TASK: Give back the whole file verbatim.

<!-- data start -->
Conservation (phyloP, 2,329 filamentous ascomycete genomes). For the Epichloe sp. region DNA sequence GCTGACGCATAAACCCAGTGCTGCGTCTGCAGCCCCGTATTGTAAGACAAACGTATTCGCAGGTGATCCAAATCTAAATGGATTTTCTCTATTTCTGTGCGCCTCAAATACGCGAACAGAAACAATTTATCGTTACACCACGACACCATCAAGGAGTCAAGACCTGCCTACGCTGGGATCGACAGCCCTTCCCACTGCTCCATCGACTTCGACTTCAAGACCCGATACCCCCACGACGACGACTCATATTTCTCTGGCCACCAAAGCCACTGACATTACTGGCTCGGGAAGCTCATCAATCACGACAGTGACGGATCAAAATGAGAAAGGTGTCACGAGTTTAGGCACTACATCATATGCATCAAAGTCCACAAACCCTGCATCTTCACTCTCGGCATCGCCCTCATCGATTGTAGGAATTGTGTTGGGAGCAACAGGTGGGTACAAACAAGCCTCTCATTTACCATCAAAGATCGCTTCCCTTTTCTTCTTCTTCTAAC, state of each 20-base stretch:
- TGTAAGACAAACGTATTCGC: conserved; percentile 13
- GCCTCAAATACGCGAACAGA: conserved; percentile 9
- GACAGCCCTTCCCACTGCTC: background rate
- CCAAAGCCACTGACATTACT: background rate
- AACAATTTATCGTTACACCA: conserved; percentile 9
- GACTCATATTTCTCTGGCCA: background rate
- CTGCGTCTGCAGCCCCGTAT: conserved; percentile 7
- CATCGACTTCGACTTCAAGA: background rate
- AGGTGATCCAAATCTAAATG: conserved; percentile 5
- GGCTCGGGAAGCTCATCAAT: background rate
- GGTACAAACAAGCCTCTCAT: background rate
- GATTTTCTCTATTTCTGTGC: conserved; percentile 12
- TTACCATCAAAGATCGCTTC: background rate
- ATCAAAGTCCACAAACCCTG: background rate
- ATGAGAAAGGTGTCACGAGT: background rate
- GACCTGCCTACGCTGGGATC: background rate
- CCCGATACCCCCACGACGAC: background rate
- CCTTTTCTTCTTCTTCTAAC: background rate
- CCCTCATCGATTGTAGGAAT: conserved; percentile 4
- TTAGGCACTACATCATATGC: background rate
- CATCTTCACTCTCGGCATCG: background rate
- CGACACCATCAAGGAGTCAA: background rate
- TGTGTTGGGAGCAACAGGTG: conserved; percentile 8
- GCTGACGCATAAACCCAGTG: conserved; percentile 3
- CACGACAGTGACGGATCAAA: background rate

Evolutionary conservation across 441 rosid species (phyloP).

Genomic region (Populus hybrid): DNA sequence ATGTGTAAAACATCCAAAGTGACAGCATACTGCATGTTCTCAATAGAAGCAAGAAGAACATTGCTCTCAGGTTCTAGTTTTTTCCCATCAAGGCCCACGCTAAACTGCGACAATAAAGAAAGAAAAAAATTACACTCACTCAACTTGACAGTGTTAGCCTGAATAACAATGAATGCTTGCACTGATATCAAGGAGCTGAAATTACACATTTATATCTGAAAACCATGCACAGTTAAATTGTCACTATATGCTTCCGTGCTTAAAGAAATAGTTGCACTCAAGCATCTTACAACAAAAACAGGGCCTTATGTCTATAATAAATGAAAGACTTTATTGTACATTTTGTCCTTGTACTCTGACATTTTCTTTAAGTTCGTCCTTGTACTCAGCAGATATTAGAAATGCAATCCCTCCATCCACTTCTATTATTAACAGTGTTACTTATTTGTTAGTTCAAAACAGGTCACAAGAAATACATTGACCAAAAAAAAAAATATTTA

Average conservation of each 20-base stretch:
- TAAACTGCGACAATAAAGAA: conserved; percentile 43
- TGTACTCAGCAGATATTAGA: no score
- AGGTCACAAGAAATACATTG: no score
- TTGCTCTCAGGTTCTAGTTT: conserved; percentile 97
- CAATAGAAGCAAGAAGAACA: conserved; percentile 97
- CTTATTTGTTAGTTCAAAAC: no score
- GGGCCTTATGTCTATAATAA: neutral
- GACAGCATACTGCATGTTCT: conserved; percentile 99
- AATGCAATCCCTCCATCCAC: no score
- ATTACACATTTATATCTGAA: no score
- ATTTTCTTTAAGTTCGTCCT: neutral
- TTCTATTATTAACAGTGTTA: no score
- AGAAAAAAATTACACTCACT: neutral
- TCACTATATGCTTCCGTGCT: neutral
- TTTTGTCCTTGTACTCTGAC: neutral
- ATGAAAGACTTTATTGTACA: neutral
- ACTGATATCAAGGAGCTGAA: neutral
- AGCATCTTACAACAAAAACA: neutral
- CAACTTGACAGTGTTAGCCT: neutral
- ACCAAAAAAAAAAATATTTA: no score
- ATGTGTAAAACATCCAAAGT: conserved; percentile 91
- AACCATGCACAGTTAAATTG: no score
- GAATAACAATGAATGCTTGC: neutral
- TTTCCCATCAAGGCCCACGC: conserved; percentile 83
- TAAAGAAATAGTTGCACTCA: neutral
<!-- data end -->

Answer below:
Conservation (phyloP, 2,329 filamentous ascomycete genomes). For the Epichloe sp. region DNA sequence GCTGACGCATAAACCCAGTGCTGCGTCTGCAGCCCCGTATTGTAAGACAAACGTATTCGCAGGTGATCCAAATCTAAATGGATTTTCTCTATTTCTGTGCGCCTCAAATACGCGAACAGAAACAATTTATCGTTACACCACGACACCATCAAGGAGTCAAGACCTGCCTACGCTGGGATCGACAGCCCTTCCCACTGCTCCATCGACTTCGACTTCAAGACCCGATACCCCCACGACGACGACTCATATTTCTCTGGCCACCAAAGCCACTGACATTACTGGCTCGGGAAGCTCATCAATCACGACAGTGACGGATCAAAATGAGAAAGGTGTCACGAGTTTAGGCACTACATCATATGCATCAAAGTCCACAAACCCTGCATCTTCACTCTCGGCATCGCCCTCATCGATTGTAGGAATTGTGTTGGGAGCAACAGGTGGGTACAAACAAGCCTCTCATTTACCATCAAAGATCGCTTCCCTTTTCTTCTTCTTCTAAC, state of each 20-base stretch:
- TGTAAGACAAACGTATTCGC: conserved; percentile 13
- GCCTCAAATACGCGAACAGA: conserved; percentile 9
- GACAGCCCTTCCCACTGCTC: background rate
- CCAAAGCCACTGACATTACT: background rate
- AACAATTTATCGTTACACCA: conserved; percentile 9
- GACTCATATTTCTCTGGCCA: background rate
- CTGCGTCTGCAGCCCCGTAT: conserved; percentile 7
- CATCGACTTCGACTTCAAGA: background rate
- AGGTGATCCAAATCTAAATG: conserved; percentile 5
- GGCTCGGGAAGCTCATCAAT: background rate
- GGTACAAACAAGCCTCTCAT: background rate
- GATTTTCTCTATTTCTGTGC: conserved; percentile 12
- TTACCATCAAAGATCGCTTC: background rate
- ATCAAAGTCCACAAACCCTG: background rate
- ATGAGAAAGGTGTCACGAGT: background rate
- GACCTGCCTACGCTGGGATC: background rate
- CCCGATACCCCCACGACGAC: background rate
- CCTTTTCTTCTTCTTCTAAC: background rate
- CCCTCATCGATTGTAGGAAT: conserved; percentile 4
- TTAGGCACTACATCATATGC: background rate
- CATCTTCACTCTCGGCATCG: background rate
- CGACACCATCAAGGAGTCAA: background rate
- TGTGTTGGGAGCAACAGGTG: conserved; percentile 8
- GCTGACGCATAAACCCAGTG: conserved; percentile 3
- CACGACAGTGACGGATCAAA: background rate

Evolutionary conservation across 441 rosid species (phyloP).

Genomic region (Populus hybrid): DNA sequence ATGTGTAAAACATCCAAAGTGACAGCATACTGCATGTTCTCAATAGAAGCAAGAAGAACATTGCTCTCAGGTTCTAGTTTTTTCCCATCAAGGCCCACGCTAAACTGCGACAATAAAGAAAGAAAAAAATTACACTCACTCAACTTGACAGTGTTAGCCTGAATAACAATGAATGCTTGCACTGATATCAAGGAGCTGAAATTACACATTTATATCTGAAAACCATGCACAGTTAAATTGTCACTATATGCTTCCGTGCTTAAAGAAATAGTTGCACTCAAGCATCTTACAACAAAAACAGGGCCTTATGTCTATAATAAATGAAAGACTTTATTGTACATTTTGTCCTTGTACTCTGACATTTTCTTTAAGTTCGTCCTTGTACTCAGCAGATATTAGAAATGCAATCCCTCCATCCACTTCTATTATTAACAGTGTTACTTATTTGTTAGTTCAAAACAGGTCACAAGAAATACATTGACCAAAAAAAAAAATATTTA

Average conservation of each 20-base stretch:
- TAAACTGCGACAATAAAGAA: conserved; percentile 43
- TGTACTCAGCAGATATTAGA: no score
- AGGTCACAAGAAATACATTG: no score
- TTGCTCTCAGGTTCTAGTTT: conserved; percentile 97
- CAATAGAAGCAAGAAGAACA: conserved; percentile 97
- CTTATTTGTTAGTTCAAAAC: no score
- GGGCCTTATGTCTATAATAA: neutral
- GACAGCATACTGCATGTTCT: conserved; percentile 99
- AATGCAATCCCTCCATCCAC: no score
- ATTACACATTTATATCTGAA: no score
- ATTTTCTTTAAGTTCGTCCT: neutral
- TTCTATTATTAACAGTGTTA: no score
- AGAAAAAAATTACACTCACT: neutral
- TCACTATATGCTTCCGTGCT: neutral
- TTTTGTCCTTGTACTCTGAC: neutral
- ATGAAAGACTTTATTGTACA: neutral
- ACTGATATCAAGGAGCTGAA: neutral
- AGCATCTTACAACAAAAACA: neutral
- CAACTTGACAGTGTTAGCCT: neutral
- ACCAAAAAAAAAAATATTTA: no score
- ATGTGTAAAACATCCAAAGT: conserved; percentile 91
- AACCATGCACAGTTAAATTG: no score
- GAATAACAATGAATGCTTGC: neutral
- TTTCCCATCAAGGCCCACGC: conserved; percentile 83
- TAAAGAAATAGTTGCACTCA: neutral